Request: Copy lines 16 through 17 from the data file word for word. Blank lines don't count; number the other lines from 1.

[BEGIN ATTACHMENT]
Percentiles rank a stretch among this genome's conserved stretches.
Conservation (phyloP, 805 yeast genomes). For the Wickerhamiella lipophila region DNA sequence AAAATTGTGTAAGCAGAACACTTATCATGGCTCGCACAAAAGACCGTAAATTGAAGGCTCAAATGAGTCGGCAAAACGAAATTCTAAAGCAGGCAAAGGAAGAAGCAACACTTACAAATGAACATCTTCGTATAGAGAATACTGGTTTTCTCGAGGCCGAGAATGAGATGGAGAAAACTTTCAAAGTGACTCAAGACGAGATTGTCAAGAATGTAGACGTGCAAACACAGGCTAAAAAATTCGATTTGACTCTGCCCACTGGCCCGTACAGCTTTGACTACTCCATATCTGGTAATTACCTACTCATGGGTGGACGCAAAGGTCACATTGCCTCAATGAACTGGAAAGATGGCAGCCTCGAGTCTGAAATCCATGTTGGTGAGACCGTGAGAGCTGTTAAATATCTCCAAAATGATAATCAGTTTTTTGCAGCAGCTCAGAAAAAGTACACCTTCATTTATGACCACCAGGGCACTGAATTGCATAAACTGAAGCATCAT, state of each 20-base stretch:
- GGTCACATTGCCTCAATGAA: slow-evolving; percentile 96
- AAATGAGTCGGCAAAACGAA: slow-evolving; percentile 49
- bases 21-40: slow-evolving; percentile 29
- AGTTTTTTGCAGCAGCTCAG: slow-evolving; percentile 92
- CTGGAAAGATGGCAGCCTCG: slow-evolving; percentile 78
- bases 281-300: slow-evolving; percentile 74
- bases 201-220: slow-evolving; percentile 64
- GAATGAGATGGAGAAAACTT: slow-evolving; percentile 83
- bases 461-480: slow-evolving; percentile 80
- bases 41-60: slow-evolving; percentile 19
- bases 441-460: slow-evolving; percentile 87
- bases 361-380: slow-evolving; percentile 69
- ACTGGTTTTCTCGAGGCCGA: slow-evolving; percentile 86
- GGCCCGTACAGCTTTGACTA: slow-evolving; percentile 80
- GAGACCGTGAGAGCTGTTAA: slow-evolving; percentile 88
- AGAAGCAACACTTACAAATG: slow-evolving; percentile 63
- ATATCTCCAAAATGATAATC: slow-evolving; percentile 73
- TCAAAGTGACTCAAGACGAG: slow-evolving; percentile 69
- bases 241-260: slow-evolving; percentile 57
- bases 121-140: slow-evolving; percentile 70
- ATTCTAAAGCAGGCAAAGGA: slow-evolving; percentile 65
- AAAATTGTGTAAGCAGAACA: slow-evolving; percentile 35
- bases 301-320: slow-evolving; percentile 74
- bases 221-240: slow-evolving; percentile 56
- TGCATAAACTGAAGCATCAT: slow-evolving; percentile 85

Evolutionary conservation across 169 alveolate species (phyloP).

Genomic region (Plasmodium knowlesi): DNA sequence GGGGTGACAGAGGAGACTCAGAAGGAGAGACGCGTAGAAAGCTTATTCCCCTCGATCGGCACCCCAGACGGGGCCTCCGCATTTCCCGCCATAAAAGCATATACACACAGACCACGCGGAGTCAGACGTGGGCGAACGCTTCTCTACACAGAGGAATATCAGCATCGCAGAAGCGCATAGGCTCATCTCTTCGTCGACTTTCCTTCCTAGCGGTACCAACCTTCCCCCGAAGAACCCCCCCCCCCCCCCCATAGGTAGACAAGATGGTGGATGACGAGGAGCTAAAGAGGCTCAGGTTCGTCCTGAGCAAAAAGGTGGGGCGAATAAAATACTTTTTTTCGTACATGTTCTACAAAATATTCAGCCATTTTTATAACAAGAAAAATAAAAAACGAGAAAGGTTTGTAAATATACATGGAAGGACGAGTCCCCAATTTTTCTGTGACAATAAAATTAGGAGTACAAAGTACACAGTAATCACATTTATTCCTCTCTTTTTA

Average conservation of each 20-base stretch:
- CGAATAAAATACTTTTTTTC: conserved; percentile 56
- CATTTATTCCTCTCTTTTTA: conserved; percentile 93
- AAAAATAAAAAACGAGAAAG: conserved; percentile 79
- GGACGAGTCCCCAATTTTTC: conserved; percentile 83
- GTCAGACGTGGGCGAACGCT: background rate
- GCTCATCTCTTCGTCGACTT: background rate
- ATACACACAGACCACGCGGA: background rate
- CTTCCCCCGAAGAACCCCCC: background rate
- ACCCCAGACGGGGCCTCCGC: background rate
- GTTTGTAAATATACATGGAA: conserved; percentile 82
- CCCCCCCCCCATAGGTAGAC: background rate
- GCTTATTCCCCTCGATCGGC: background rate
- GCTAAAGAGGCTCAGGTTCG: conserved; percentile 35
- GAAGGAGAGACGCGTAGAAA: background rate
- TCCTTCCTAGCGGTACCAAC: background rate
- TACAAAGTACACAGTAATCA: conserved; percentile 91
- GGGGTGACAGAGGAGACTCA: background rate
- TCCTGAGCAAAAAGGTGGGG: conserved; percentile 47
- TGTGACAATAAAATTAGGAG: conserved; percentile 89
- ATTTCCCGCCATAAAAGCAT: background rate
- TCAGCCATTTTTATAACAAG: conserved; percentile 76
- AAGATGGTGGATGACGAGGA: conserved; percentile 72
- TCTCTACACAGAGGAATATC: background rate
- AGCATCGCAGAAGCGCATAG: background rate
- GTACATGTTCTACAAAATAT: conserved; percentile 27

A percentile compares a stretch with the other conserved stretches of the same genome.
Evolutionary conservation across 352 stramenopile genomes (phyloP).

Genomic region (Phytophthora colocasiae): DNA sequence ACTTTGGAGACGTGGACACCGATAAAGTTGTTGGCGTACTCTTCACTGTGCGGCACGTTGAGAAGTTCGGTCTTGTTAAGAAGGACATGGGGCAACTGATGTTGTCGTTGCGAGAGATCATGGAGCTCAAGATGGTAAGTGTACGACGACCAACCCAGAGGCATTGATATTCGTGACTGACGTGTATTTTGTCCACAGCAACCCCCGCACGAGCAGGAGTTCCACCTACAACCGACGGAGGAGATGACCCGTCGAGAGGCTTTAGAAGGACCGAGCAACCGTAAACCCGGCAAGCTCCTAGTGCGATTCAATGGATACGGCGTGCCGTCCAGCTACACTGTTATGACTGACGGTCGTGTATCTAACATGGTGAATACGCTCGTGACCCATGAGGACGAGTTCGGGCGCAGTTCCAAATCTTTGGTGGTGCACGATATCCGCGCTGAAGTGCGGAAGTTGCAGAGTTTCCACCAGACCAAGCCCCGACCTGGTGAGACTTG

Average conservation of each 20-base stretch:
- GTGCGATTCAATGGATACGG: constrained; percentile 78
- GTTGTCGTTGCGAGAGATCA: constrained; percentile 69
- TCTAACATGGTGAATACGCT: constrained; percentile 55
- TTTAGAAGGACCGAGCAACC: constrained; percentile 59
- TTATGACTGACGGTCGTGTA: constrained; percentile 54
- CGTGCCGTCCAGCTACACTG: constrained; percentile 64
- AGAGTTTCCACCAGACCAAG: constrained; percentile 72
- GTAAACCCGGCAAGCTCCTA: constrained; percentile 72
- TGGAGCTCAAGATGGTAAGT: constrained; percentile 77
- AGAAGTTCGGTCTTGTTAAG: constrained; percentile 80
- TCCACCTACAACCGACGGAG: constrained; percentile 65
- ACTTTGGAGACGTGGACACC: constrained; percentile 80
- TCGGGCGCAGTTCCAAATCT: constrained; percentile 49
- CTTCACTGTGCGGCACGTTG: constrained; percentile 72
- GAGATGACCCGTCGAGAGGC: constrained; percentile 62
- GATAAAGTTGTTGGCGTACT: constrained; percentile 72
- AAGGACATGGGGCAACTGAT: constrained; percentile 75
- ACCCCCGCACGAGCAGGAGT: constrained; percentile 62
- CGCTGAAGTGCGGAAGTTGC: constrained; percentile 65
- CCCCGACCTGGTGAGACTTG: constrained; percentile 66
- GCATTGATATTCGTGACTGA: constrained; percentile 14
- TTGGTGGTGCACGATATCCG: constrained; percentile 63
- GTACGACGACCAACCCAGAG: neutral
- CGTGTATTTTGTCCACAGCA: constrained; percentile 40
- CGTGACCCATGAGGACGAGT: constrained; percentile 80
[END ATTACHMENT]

- GGCCCGTACAGCTTTGACTA: slow-evolving; percentile 80
- GAGACCGTGAGAGCTGTTAA: slow-evolving; percentile 88